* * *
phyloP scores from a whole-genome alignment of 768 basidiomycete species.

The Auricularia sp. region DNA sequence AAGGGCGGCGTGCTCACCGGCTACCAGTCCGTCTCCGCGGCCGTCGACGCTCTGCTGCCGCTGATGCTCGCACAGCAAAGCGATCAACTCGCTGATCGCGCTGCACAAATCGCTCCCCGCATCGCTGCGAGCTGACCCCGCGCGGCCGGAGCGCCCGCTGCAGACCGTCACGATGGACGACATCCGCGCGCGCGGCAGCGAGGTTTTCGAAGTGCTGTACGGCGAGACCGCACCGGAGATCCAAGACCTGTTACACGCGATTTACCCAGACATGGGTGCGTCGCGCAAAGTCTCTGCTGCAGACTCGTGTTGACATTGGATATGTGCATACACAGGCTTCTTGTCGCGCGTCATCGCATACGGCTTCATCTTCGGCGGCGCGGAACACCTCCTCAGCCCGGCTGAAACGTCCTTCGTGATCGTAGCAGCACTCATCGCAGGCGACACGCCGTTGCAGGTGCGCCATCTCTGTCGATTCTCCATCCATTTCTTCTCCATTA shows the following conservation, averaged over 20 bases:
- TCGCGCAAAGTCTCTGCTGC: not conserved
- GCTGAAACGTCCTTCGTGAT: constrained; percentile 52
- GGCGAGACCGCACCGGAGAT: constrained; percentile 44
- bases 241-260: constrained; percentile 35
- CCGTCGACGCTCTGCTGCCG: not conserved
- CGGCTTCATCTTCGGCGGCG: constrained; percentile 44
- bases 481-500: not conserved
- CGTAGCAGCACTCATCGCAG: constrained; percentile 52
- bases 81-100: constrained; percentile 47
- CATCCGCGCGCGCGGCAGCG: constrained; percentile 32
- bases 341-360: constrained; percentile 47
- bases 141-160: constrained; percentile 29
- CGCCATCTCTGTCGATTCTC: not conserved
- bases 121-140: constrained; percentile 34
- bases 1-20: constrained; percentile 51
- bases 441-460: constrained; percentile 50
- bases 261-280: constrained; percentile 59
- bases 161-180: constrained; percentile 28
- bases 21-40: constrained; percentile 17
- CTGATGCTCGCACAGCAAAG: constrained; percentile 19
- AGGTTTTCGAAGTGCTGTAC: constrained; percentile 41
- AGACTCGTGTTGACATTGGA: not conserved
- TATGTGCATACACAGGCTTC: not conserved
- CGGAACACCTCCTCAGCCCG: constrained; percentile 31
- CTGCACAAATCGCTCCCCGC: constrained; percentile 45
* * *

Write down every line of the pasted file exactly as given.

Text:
phyloP scores from a whole-genome alignment of 768 basidiomycete species.

The Auricularia sp. region DNA sequence AAGGGCGGCGTGCTCACCGGCTACCAGTCCGTCTCCGCGGCCGTCGACGCTCTGCTGCCGCTGATGCTCGCACAGCAAAGCGATCAACTCGCTGATCGCGCTGCACAAATCGCTCCCCGCATCGCTGCGAGCTGACCCCGCGCGGCCGGAGCGCCCGCTGCAGACCGTCACGATGGACGACATCCGCGCGCGCGGCAGCGAGGTTTTCGAAGTGCTGTACGGCGAGACCGCACCGGAGATCCAAGACCTGTTACACGCGATTTACCCAGACATGGGTGCGTCGCGCAAAGTCTCTGCTGCAGACTCGTGTTGACATTGGATATGTGCATACACAGGCTTCTTGTCGCGCGTCATCGCATACGGCTTCATCTTCGGCGGCGCGGAACACCTCCTCAGCCCGGCTGAAACGTCCTTCGTGATCGTAGCAGCACTCATCGCAGGCGACACGCCGTTGCAGGTGCGCCATCTCTGTCGATTCTCCATCCATTTCTTCTCCATTA shows the following conservation, averaged over 20 bases:
- TCGCGCAAAGTCTCTGCTGC: not conserved
- GCTGAAACGTCCTTCGTGAT: constrained; percentile 52
- GGCGAGACCGCACCGGAGAT: constrained; percentile 44
- bases 241-260: constrained; percentile 35
- CCGTCGACGCTCTGCTGCCG: not conserved
- CGGCTTCATCTTCGGCGGCG: constrained; percentile 44
- bases 481-500: not conserved
- CGTAGCAGCACTCATCGCAG: constrained; percentile 52
- bases 81-100: constrained; percentile 47
- CATCCGCGCGCGCGGCAGCG: constrained; percentile 32
- bases 341-360: constrained; percentile 47
- bases 141-160: constrained; percentile 29
- CGCCATCTCTGTCGATTCTC: not conserved
- bases 121-140: constrained; percentile 34
- bases 1-20: constrained; percentile 51
- bases 441-460: constrained; percentile 50
- bases 261-280: constrained; percentile 59
- bases 161-180: constrained; percentile 28
- bases 21-40: constrained; percentile 17
- CTGATGCTCGCACAGCAAAG: constrained; percentile 19
- AGGTTTTCGAAGTGCTGTAC: constrained; percentile 41
- AGACTCGTGTTGACATTGGA: not conserved
- TATGTGCATACACAGGCTTC: not conserved
- CGGAACACCTCCTCAGCCCG: constrained; percentile 31
- CTGCACAAATCGCTCCCCGC: constrained; percentile 45